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Oct 22nd
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Home Boxing MARKETING
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MARKETING

 

boxing-marketingSo, Canelo got the decision because Lara doesn't sell tickets?  Maybe, but boxing has always been a business.  The troubles we have are not new.  From the days where the mafia flagrantly controlled the sport to today, where it is more covert, there has always been corruption to protect boxing's business interests.  However, it is not all about corruption and racism.  Those, admittedly are the most face-in-front aspects of marketing that take place in boxing.  Yet, there is good old fashioned promoting mixed in there, as well.
 
There are some ways to guarantee sale of tickets.  Ethnicity is one.  If you are Mexican, Irish, or Puerto Rican... there is an agreed upon formula to make you into a ticket seller, even if you are quite ordinary as a fighter.  If you are a brawler (as fighters of those ethnicities often are), the plan is pre-arranged.  They will set you up in LA or NYC (depending on which ethnicity you are)... maybe the bay area if you are Filipino, etc.  Then you will be matched on TV, waving the flag of your ethnic origin, and winning action fights.  It's worked for countless fighters in the past.
 
However, if you are a slick black fighter, prepare to be the "heel" as they call it in wrestling.  You will be the bad guy, all the time.  This may cost you close decisions, as it did for Lara, Whittaker, Trout, etc... but some are even immune to that, as Norwood, Bradley and Mayweather can attest.  These men are marketed as the enemy to the pre-approved ethnic fighters, as they are the opposite in the important ways of marketing: race, style, attitude, etc.  Some play it up, some don't... but be there, and be available, and you'll make money off of an ethnic base that is not even your own.
 
Another way to be marketed is to be the slugger that blows everyone away with power... Provodnikov, GGG, Matthysse,  Kovalev, etc.  They may not be a convenient ethnicity, or personality, but they usually score knockouts, and give action even when they don't.  That transcends all.  It may take a bit longer, and never cross over into mainstream, but it is quite a nice living for as long as it lasts.  The Kelly Pavlik, Chris Algieri, Greg Haugen way is more subtle.  White guys of non-descript ethnic backgrounds, have to rely on individual aspects of their personality or game.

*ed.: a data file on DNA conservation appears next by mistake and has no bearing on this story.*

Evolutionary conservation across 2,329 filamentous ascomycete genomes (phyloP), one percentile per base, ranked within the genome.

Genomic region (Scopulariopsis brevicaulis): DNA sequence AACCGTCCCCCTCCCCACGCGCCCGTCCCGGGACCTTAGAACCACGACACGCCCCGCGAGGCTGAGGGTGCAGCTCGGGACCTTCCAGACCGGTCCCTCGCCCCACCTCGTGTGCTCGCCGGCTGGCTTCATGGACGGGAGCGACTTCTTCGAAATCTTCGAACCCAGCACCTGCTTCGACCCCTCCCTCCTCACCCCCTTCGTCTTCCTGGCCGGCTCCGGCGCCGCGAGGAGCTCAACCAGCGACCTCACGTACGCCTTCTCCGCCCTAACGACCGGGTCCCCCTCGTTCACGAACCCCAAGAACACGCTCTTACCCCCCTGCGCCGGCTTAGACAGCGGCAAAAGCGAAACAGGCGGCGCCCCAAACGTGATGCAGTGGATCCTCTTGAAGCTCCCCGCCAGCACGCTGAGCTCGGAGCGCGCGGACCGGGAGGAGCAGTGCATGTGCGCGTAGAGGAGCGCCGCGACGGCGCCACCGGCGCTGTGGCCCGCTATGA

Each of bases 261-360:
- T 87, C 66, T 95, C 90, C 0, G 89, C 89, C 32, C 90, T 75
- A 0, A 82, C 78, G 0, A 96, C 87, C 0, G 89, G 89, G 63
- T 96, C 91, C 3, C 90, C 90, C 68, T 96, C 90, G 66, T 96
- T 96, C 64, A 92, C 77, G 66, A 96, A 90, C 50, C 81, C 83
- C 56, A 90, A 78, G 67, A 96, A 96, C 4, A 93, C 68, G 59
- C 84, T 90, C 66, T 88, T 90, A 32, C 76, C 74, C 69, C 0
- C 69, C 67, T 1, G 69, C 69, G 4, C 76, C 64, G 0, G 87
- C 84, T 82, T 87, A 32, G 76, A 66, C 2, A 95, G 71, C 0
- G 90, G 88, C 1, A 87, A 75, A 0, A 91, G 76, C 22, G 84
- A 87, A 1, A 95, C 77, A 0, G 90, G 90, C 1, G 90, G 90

For Pavlik it was his big punch, and his "awww shucks" humility.  For Haugen, it was his complete lack of fear.  Almost literally going into the lion's den as the road warrior, and not only returning his opponents trash-talk, but usually getting the better of it.  For Algieri, is it his education and intelligence.  Call it the Klitschko factor.  People want to see it, simply because it is different.  My only disappointment is that it IS so different.  As MMA brings more fighting gyms into middle-class areas, however, be prepared to see more champions like this in the future.

Chris Strait
www.convictedartist.com

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The Wizard  - Boxing and Kickboxing Coach |

Chris, I am an old timer and though it has been said 'over and over again' about the Mafia controlling the fight game in the 1920' to 1970's, you too are correct. Todays Mafia's fly under a different moniker. So, in reality, the only thing that has changed is that instead of one Mafia there are now dozens here and around the world. Congrats on a brief but very true short essay. Very good, very, very good.
 
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